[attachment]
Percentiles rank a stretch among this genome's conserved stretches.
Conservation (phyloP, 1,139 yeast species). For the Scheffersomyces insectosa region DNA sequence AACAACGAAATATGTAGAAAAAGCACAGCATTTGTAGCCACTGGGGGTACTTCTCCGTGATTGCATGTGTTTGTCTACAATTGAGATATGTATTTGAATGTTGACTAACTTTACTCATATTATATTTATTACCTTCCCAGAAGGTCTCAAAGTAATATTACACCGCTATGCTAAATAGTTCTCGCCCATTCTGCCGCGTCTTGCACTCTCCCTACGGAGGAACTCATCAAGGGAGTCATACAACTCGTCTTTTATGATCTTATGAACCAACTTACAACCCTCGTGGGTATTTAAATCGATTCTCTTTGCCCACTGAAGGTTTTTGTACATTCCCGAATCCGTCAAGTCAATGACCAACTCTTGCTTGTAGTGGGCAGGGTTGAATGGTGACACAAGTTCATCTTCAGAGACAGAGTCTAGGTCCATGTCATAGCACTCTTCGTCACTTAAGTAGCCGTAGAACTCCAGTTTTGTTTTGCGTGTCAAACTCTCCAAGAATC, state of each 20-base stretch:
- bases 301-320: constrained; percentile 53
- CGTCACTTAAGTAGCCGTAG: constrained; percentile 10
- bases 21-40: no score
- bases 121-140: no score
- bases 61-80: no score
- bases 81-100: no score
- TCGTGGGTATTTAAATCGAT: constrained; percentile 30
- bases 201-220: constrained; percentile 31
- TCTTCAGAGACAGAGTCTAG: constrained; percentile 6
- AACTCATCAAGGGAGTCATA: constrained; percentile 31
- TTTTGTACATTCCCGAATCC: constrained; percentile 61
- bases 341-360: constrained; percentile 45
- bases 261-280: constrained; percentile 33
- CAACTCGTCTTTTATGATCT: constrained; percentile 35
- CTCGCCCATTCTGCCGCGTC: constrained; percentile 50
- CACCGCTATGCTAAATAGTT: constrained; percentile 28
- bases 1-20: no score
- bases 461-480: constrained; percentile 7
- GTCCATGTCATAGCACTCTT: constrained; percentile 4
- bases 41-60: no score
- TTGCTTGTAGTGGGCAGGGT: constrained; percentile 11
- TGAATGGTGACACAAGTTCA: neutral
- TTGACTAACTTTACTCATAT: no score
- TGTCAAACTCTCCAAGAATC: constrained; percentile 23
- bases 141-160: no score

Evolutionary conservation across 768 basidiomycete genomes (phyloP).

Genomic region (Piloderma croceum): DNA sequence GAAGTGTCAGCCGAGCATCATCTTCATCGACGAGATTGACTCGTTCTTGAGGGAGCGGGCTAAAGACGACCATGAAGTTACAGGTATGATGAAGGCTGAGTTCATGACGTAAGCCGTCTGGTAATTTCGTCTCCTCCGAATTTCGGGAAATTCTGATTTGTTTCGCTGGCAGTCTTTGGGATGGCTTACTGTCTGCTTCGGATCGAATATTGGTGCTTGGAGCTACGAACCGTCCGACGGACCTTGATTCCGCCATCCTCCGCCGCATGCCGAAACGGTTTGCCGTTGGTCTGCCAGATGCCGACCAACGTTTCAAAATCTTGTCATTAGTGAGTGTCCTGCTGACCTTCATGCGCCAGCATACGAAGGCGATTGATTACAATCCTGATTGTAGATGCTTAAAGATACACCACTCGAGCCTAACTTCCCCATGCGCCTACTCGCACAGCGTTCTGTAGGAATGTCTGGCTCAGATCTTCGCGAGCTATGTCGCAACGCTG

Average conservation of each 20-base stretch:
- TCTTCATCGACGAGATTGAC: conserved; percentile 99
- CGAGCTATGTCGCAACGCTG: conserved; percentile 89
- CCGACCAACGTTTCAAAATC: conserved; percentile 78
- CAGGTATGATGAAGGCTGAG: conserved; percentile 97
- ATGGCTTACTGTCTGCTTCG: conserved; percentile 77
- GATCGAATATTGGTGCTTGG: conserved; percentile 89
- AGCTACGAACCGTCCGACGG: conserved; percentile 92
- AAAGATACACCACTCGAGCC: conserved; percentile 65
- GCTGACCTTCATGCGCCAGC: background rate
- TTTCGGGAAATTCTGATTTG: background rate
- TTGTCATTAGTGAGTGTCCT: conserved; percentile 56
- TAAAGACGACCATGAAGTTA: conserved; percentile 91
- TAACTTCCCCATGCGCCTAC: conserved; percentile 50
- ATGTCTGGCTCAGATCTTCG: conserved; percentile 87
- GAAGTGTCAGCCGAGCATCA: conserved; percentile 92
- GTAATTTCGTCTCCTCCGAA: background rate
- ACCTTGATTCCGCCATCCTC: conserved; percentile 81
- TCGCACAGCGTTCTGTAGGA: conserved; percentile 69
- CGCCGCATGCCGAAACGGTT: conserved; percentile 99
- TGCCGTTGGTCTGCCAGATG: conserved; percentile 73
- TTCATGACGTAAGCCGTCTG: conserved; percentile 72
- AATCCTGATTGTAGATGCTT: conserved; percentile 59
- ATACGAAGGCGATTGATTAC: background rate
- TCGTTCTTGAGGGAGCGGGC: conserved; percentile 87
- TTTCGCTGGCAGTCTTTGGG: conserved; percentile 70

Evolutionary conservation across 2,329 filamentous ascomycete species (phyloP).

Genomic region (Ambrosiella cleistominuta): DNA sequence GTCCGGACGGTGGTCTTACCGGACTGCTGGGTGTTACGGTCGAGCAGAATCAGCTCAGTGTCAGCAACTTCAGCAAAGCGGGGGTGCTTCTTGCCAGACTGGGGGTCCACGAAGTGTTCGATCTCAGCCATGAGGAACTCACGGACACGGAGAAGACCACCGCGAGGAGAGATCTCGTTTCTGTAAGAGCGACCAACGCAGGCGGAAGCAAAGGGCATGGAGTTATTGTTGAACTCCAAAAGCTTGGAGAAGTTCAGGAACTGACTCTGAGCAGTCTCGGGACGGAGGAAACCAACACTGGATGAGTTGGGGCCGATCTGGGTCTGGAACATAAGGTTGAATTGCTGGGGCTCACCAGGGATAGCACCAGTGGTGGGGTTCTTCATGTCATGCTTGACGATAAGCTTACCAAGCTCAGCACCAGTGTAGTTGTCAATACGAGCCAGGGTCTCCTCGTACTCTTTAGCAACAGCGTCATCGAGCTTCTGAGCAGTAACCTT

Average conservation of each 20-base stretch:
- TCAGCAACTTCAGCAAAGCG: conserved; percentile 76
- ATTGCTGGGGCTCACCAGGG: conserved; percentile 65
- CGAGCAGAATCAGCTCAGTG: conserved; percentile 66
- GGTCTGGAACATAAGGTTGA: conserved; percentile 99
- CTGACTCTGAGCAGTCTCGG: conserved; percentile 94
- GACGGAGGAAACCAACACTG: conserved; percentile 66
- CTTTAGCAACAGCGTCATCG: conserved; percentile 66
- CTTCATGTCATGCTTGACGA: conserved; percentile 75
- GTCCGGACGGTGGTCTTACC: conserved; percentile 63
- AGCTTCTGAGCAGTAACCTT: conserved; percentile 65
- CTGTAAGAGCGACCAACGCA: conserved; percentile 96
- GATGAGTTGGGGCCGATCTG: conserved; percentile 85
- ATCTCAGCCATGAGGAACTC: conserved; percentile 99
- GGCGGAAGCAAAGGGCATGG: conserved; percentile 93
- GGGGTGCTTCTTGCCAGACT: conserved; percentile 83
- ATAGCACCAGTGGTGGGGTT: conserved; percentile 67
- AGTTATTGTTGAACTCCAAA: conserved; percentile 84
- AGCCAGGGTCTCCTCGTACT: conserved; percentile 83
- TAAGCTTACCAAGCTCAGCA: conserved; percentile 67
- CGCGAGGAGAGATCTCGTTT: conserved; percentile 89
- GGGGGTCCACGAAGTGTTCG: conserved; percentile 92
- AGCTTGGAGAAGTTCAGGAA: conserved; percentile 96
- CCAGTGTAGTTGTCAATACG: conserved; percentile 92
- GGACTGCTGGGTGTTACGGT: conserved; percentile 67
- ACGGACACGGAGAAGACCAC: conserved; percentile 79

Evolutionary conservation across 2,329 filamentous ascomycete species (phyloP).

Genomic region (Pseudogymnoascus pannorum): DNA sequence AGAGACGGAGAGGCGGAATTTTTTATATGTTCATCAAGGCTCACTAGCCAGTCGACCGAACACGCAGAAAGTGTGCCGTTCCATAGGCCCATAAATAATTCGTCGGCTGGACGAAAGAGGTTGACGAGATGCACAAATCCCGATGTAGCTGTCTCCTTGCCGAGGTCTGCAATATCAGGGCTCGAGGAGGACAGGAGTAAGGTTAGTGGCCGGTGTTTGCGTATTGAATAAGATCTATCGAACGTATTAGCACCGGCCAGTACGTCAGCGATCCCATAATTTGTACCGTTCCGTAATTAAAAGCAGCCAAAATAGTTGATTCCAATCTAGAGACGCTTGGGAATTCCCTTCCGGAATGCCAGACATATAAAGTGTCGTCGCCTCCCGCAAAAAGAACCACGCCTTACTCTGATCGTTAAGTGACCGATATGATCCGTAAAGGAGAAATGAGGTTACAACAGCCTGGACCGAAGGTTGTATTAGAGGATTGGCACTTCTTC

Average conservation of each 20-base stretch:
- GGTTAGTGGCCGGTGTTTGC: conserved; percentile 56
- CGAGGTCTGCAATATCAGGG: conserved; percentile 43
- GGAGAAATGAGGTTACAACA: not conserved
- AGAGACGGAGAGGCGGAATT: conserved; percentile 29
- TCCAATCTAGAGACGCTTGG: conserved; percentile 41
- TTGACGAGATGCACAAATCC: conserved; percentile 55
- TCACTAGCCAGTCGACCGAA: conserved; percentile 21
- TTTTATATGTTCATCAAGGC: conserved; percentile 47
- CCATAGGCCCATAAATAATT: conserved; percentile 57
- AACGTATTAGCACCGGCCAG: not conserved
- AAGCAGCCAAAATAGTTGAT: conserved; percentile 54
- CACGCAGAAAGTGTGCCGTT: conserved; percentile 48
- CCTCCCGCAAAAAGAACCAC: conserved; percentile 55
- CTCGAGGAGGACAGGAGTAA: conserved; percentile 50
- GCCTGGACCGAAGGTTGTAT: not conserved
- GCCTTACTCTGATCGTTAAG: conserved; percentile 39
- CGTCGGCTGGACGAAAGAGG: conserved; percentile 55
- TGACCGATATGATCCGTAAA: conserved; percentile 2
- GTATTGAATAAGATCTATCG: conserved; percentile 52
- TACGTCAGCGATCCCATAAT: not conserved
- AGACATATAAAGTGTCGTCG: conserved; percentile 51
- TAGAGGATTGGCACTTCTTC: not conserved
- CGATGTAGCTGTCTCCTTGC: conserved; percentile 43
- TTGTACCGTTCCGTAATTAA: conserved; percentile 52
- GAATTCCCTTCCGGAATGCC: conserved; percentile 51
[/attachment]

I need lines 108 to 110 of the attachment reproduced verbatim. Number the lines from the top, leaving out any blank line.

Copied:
- TAGAGGATTGGCACTTCTTC: not conserved
- CGATGTAGCTGTCTCCTTGC: conserved; percentile 43
- TTGTACCGTTCCGTAATTAA: conserved; percentile 52